I picked up a free Audible code for Other Than, by Mia Jo Celeste, somewhere around the internet. I can’t say that I recall where though.
It only takes one drink from the Water of Immortality to kill Evie Woods—halfway. Trapped in undead flesh, the world’s last skin-slider wakens on an island purgatory where a cursed spring bubbles with immortality, and zombie cannibals crave living flesh. Her only hope of escape rests in the hands of the one man who would see her fail. Lord Victor Lowell, the man of her dreams and darkest nightmares. Contrary and intractable, Victor preys on others to maintain his angelic charisma and preternatural prowess.
Trapped in an ever escalating war they can’t stop, Victor and Evie fight time for a cure, but as the long days pass, blackness tears at Evie, ripping her thoughts from her one memory at a time. Victor will do whatever it takes to prevent her from deteriorating into a rotting husk, even if it means dooming himself, but Evie won’t surrender his soul without a fight.
I will admit this wasn’t anything like what I expected. The blurb’s reference to escape left me expecting a grand, sweeping tale of attempting to get off the cannibalistic island. It’s not that at all. In fact, it’s setting and plot are small and intimate instead, taking place almost entirely within the confines of a single plantation, with a relatively small cast. The thing is that even if it wasn’t what I expected I enjoyed it. It went directions I didn’t expect. The writing is sharp and the Keira Stevens did an excellent job with the narration.
It’s not without it’s problems though. In fact, I’d call it flat out problematic in some of it’s tropes and stereotypes. There’s the fact that it’s set on a plantation for one, and the hero is the lord of the manner. Now, the slaves in question aren’t black people, they’re the ‘zombies.’ But the people of color in the book are definitely represented in the same manner as slaves. They’re derogatorily referred to as ‘the darkies’ at least once, though to be fair that language came from a villain. (Actually, now that I’ve said all that, it’s never articulated that they aren’t actually enslaved, so maybe they are in addition to the zombies, as opposed to instead of.) Either way, it’s hard to see a slave owner as a hero and, while Victor is definitely shown to be trapped into doing some of the evil things he does, this one isn’t addressed at all.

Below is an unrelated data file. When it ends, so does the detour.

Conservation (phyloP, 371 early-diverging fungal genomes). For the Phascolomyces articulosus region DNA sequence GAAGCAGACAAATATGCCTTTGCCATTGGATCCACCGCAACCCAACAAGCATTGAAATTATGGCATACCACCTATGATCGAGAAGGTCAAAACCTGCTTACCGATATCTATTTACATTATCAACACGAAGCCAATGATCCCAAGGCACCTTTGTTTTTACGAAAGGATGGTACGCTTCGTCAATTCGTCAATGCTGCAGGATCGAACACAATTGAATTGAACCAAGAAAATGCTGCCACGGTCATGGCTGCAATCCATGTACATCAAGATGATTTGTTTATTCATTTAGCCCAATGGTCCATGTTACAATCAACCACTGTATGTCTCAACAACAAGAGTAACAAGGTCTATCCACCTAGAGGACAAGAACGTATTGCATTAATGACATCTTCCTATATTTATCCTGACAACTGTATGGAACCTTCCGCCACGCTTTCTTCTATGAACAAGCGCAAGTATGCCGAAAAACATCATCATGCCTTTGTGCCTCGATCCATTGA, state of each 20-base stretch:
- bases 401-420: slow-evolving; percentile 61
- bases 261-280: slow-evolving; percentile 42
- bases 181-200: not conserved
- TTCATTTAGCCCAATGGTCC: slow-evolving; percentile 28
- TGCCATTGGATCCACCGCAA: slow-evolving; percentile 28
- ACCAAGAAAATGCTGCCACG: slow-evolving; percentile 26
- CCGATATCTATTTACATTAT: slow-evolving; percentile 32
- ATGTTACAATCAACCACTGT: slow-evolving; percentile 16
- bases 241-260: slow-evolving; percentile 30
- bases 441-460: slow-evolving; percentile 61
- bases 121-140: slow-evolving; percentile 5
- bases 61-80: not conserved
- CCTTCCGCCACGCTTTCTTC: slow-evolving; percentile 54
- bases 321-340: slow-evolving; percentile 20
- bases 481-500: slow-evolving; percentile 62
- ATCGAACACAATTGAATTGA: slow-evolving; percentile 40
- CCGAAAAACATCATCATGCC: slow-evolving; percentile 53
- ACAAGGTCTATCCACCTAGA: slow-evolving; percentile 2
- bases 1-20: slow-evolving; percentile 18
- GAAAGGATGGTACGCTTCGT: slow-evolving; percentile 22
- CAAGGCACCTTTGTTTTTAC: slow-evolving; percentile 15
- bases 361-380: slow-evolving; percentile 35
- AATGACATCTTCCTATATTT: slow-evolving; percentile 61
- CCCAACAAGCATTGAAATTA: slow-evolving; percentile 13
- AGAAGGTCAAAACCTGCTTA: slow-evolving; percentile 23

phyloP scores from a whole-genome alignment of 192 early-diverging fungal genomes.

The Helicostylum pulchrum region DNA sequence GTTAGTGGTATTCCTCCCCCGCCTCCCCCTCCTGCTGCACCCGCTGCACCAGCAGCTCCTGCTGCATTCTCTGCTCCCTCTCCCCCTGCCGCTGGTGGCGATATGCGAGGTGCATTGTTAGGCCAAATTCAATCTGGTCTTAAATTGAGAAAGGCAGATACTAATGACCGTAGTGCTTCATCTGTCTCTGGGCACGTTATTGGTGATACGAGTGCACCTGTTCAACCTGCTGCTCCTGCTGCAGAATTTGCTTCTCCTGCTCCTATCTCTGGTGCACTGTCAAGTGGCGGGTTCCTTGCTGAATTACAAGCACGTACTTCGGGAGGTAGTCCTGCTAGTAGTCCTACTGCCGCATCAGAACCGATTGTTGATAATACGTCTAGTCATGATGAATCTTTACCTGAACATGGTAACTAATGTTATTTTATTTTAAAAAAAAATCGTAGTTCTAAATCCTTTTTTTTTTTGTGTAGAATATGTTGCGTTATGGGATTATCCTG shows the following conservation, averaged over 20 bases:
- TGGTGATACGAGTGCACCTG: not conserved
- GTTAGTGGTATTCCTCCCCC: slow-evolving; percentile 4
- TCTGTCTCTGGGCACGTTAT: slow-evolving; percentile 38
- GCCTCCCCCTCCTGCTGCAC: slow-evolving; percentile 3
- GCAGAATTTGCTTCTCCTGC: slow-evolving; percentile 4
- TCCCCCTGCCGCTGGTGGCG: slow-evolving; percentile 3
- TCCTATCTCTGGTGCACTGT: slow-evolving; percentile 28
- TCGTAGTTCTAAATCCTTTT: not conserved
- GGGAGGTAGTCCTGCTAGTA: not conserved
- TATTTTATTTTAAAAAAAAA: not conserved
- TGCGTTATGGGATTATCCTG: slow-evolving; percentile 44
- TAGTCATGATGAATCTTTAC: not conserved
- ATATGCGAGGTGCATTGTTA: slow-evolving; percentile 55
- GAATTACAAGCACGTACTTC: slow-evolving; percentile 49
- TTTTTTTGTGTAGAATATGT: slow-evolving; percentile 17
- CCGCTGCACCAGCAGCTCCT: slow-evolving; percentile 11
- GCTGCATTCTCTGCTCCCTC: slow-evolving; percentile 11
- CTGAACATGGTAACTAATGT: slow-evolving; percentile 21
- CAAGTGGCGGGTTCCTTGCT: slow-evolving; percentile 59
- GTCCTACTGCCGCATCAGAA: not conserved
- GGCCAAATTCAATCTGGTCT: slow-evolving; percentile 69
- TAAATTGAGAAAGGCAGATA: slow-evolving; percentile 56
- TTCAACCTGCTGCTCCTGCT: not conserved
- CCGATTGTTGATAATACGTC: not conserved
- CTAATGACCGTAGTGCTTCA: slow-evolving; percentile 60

Then there are some of those black characters. Most are fairly characterless, but the cook isn’t. She 100% fulfills the stock-character tropes of being both a “Mammy” and a “Magical Negro.” Large, joyous and female (but stripped of any sense of sexuality) existing solely to assist the white characters and containing the mystical knowledge and sacrificial fortitude to save them all. (In a bit of a twist, this mystical knowledge is the Christian God.)
And since I touched on femaleness, I’ll point out that, other than the heroine, there are three female characters. There’s the Mammy. There’s the hero’s scorned previous lover (whose state of free vs. enslaved isn’t clear, so calling her his mistress is iffy, but that’s how she’s referred to in the book) who is an enemy of the heroine. And there’s the hero’s harridan of a mother who is also an enemy to the heroine. A large part of the book’s plot hinges on her anger at being a set-aside wife. So, all women who compete for a man’s sexual favor are suspect, only sexless women are safe. Gee, that’s a trope I’ve never seen in a book before. Not.
Lastly, there’s the religious aspect of the book. The evil to be defeated is a ‘native’ mystical power, possibly goddess (again, can’t trust those females), and the Mammy’s Christian God is instrumental to saving the hero and heroine (who converts) and are therefore the only ones worthy of survival. I mean God doesn’t come down in a fiery ball of save-your-ass or anything, there is a very real ‘do for yourself’ theme here. But the religious undertones are NOT subtle toward the end of the book.
File this book under sometimes you can enjoy something while recognizing that it has problematic aspects. This book 100% does. But it was still a largely enjoyable read.
Edit: I’ve just looked at a bigger image of the cover, such that I can actually read the tagline, which refers to a character as a slave. So, I suppose that answers the slave question.